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A commonsense bill introduced today would prevent American corporations from pretending to be “foreign” companies to avoid taxes even while they maintain most of their ownership, operations and management in the United States.

Sponsored by Sen. Carl Levin and Rep. Sander Levin, the Stop Corporate Inversions Act requires the entity resulting from a U.S.-foreign merger to be treated as a U.S. corporation for tax purposes if it is majority owned by shareholders of the acquiring American company or if it is managed in the U.S. and has substantial business here.

These are common sense rules and many people might be surprised to learn that they are not already part of our tax laws. In fact, the law on the books now (a law enacted in 2004) recognizes the inversion unless the merged company is more than 80 percent owned by the shareholders of the acquiring American corporation and does not have substantial business in the country where it is incorporated.

The current law therefore does prevent corporations from simply signing some papers and declaring itself to be reincorporated in, say, Bermuda. But it doesn’t address the situations in which an American corporation tries to add a dollop of legitimacy to the deal by obtaining a foreign company that is doing actual business in another country.

The management of Pfizer recently attempted to acquire the British drug maker AstraZeneca for this purpose and a group of hedge funds that own stock in the drug store chain Walgreen have been pushing that company to increase its stake in the European company Alliance Boots for the same purpose.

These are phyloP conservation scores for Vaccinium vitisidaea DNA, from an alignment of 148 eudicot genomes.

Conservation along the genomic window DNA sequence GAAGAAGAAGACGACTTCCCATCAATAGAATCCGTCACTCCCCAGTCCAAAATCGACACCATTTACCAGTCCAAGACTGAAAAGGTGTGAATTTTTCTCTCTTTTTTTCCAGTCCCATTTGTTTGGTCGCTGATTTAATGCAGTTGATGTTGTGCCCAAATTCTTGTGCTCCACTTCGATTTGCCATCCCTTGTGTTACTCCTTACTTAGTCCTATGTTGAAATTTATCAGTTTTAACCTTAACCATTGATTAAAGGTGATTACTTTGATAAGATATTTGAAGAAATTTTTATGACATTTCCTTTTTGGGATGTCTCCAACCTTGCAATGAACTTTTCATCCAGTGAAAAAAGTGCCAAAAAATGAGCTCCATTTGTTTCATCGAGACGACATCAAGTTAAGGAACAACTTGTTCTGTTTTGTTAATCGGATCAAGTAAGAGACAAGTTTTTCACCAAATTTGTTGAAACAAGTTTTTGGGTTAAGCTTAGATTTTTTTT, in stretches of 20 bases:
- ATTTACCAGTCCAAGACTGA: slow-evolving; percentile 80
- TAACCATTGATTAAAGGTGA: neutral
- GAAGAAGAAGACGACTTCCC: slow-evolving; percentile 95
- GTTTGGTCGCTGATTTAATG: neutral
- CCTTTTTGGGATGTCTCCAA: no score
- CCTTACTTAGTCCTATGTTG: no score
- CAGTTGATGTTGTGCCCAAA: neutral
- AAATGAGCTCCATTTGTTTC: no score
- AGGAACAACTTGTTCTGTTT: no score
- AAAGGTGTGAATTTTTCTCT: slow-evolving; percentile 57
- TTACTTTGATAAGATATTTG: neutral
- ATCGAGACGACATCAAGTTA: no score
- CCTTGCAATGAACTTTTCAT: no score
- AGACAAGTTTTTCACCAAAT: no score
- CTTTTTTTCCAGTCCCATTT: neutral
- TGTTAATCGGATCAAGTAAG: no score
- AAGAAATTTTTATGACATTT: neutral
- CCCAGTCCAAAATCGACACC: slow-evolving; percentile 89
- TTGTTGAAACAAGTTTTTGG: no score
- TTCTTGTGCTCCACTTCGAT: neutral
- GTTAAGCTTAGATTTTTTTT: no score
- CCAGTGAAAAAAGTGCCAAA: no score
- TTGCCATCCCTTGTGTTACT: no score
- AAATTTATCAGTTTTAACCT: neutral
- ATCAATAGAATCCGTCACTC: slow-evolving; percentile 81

The Stop Corporate Inversions Act is based on a proposal that was included in President Obama’s most recent budget plan, which is projected by the administration and the Joint Committee on Taxation to raise $17 billion over a decade. The only difference between the House and Senate version of the bill is that the House version is permanent while the Senate version is effective for just two years. Apparently the Senate cosponsors include some lawmakers who believe that the issue of inversions can be addressed as part of tax reform at some point over the next two years and a stopgap measure is needed until then.

Either way, Congress needs to act now. House Ways and Means Committee chairman Dave Camp and Senate Finance Committee ranking Republican Orrin Hatch have both suggested that Congress should do nothing at all except as part of a major comprehensive tax reform. Given that the only tax reform plan Camp has been able to produce was a regressive $1.7 trillion tax cut that didn’t even meet his own stated goals of revenue and distributional neutrality, it’s obvious that Congress is a long way off from settling all the issues related to tax reform. In the meantime, how often will we be asked to play along as major American corporations pretend to be “foreign” in order to avoid paying taxes?